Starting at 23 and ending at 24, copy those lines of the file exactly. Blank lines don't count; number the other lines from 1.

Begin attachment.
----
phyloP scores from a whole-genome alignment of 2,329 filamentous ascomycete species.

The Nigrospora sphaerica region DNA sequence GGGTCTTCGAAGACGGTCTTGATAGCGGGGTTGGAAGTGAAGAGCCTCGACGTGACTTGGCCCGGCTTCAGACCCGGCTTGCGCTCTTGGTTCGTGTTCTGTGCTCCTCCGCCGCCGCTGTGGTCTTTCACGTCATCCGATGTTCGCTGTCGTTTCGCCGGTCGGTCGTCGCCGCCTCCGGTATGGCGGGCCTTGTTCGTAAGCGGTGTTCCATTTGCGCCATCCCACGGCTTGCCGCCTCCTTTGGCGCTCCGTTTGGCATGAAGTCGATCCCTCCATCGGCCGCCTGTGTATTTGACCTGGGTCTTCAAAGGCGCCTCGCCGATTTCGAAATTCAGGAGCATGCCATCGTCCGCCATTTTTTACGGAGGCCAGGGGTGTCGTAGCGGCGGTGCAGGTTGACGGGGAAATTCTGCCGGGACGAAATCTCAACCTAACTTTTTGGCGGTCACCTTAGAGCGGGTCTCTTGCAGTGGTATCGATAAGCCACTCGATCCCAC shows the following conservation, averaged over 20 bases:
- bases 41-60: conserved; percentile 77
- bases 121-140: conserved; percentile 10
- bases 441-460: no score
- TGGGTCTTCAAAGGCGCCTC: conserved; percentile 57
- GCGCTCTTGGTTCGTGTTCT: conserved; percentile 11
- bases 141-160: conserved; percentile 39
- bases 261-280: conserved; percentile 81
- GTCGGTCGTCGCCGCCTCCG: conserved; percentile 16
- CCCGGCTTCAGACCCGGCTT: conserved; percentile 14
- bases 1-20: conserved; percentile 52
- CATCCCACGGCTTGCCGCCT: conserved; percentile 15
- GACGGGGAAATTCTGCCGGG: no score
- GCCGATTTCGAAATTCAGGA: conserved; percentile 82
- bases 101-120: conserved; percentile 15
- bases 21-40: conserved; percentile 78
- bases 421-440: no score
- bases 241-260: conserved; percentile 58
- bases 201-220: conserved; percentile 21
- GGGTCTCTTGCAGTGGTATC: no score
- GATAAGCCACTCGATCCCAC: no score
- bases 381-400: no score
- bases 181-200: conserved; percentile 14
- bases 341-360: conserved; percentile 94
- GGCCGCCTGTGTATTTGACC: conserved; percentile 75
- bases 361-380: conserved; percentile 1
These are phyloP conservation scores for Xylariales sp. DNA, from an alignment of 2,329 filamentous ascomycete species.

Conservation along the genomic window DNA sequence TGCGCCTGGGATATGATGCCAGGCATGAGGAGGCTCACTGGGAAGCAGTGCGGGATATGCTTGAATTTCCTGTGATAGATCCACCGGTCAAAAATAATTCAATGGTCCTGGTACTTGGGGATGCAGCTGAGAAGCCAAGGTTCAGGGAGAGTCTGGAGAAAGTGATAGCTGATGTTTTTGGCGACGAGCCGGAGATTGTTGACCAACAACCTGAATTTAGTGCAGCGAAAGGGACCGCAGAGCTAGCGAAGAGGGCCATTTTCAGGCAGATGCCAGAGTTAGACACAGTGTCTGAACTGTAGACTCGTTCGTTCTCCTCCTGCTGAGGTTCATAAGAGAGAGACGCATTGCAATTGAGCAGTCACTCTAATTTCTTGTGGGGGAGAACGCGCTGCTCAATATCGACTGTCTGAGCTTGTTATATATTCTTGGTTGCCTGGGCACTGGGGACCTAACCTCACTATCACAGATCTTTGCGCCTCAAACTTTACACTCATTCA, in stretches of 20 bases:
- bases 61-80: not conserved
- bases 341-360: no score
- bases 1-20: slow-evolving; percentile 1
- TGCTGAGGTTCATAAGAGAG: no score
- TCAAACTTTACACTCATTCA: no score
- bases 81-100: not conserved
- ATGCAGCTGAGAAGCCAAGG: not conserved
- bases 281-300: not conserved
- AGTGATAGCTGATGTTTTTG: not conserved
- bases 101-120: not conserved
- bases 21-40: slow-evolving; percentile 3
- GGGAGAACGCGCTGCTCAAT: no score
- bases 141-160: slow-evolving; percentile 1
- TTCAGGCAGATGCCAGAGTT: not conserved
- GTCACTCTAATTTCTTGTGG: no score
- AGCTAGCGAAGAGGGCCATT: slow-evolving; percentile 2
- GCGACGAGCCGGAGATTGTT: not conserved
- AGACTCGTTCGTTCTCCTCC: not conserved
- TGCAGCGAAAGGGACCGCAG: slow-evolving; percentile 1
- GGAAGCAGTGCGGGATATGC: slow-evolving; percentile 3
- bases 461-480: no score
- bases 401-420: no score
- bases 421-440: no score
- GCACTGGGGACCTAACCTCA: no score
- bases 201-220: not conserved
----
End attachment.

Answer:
- bases 381-400: no score
- bases 181-200: conserved; percentile 14